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The Fourth World of the Hopis: The Epic Story of the Hopi Indians as Preserved in Their Legends and Traditions
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The Fourth World of the Hopis: The Epic Story of the Hopi Indians as Preserved in Their Legends and Traditions

4.06  ·  Rating Details ·  79 Ratings  ·  8 Reviews
Here the noted folklorist brings together traditional accounts of epic events and adventures in the life of Hopi clans and villages, from legendary to historical times. The setting of these various adventures and events is not the Southwest as we know it today, but a vast and largely unpeopled wilderness in which clans and families wandered in search of a final living ...more
Paperback, 239 pages
Published October 1st 1987 by University of New Mexico Press (first published 1971)
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Kraig Grady
Jan 30, 2013 Kraig Grady rated it it was amazing
It was great to read this book a few years back while actually driving through this area. Harold Courlander is someone who I have had some interest in as noticing his name pop up in a variety of places. One as the source of the story used by the composer Harry Partch in his Delusion of the Fury and also in a recording of Buddhist music while he was an editor for Folk ways records. Sometime before this book he was involed in a lawsuit with Alex Haley's book 'Roots' which appears to had been ...more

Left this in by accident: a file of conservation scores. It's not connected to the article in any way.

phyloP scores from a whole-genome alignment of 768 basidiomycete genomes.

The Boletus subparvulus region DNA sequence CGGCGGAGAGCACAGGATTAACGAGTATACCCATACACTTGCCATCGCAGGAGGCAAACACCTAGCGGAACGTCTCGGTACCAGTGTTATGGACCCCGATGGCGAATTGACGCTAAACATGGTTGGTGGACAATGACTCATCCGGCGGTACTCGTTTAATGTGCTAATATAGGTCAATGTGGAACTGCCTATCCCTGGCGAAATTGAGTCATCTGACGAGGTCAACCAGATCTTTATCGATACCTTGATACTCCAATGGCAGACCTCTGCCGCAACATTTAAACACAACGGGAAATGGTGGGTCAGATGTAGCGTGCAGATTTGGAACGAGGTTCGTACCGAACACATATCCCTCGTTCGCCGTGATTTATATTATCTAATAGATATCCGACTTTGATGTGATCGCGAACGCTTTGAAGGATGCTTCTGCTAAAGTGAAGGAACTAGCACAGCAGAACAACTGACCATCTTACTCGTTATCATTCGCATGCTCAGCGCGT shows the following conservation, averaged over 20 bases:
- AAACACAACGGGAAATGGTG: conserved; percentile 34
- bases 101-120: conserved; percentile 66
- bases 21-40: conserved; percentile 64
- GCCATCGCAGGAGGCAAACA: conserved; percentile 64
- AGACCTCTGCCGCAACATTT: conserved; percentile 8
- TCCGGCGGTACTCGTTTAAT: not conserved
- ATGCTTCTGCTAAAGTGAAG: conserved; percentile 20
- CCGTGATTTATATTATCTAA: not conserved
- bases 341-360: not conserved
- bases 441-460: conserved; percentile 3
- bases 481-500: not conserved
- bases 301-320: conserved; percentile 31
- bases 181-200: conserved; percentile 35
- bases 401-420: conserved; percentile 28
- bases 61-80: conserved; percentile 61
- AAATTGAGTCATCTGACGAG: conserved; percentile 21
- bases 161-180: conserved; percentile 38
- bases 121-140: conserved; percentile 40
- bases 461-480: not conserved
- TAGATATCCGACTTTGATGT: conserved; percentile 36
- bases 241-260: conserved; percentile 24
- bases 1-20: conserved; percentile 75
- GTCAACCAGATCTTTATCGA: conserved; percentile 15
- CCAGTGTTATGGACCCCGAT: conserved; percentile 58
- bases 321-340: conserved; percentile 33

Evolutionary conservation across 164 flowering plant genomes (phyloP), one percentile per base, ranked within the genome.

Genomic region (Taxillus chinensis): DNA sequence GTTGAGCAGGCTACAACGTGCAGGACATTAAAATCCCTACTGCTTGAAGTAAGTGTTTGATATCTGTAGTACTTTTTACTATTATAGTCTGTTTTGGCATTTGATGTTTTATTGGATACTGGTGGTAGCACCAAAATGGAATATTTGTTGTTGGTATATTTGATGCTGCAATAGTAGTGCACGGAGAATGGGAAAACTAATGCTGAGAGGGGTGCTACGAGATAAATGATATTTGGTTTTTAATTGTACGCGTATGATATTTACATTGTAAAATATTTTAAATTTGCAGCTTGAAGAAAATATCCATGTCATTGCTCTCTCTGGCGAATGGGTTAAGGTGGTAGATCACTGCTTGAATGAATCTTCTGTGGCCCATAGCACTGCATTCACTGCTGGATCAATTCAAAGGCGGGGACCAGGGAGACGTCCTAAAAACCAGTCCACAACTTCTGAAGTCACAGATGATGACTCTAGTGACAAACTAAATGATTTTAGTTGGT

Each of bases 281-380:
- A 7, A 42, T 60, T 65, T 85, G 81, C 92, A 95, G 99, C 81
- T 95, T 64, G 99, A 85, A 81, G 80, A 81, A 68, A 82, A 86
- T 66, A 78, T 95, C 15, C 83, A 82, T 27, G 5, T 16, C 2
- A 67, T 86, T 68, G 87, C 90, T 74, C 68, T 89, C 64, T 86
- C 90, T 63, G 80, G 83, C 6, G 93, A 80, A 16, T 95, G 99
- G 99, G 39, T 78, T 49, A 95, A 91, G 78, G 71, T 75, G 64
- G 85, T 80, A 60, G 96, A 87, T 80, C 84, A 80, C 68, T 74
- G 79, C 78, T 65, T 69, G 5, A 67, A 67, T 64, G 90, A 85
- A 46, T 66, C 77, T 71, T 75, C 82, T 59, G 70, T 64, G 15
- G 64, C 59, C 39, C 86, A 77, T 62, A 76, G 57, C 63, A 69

Roisin
Aug 11, 2013 Roisin rated it it was amazing
I really enjoyed the stories of how the Hopis began and grew through the years.
Despite not having any relation to the Indians or being american in anyway I found these stories to be informative and very well constructed.
Fredrick Danysh
Dec 24, 2013 Fredrick Danysh rated it really liked it
Traditions, creation myths, and legends of the Hopi are used to narrate a history of the people. The same items explain their way of life and past migrations. Two Hopi songs are included. I found this work interesting.
Tim
Apr 27, 2012 Tim rated it really liked it
Courlander's collection of Hopi stories describe migration, clans, and kachinas all against the stark backdrop of the southwestern desert.
Don Gubler
Mar 03, 2015 Don Gubler rated it liked it
Intriguing Native American legend. The Hopi are an amazing people.
Honoré
Jul 10, 2016 Honoré rated it it was amazing
This small collection, read after a wonderful visit to Hopiland, was for me a revelation. A small people - in numbers - growing corn in one of the driest and isolated part of Arizona, facing extinction from drought, diseases, foes and internal feuding, the Hopis offer an exemplar of courage and survival against all odds. For at least two millennia, they have lived, farmed, hunted, painted, sculpted delightful if at time a little threatening kachinas, all the time obeying their rules, and being ...more
Socraticgadfly
Dec 03, 2012 Socraticgadfly rated it really liked it
Set aside New Agey myths about the always-peaceful Hopis. Learn more about all aspects of their history in this book.

For people who have heard about Hopis, and know enough about them to consider them a highly representative descendant of the Ancestral Puebloans, but nothing more, this is a decent book. It has stories of their origin from the third world, legends of tribal and clan migrations, and actual history, such as the split at Oraibi and the destruction of Awatovi.

But, one of the things ma
...more
Anne
Mar 10, 2013 Anne added it
I read this for a class, so will not rate it. If you are interested in Hopi mythology, it is a good read.
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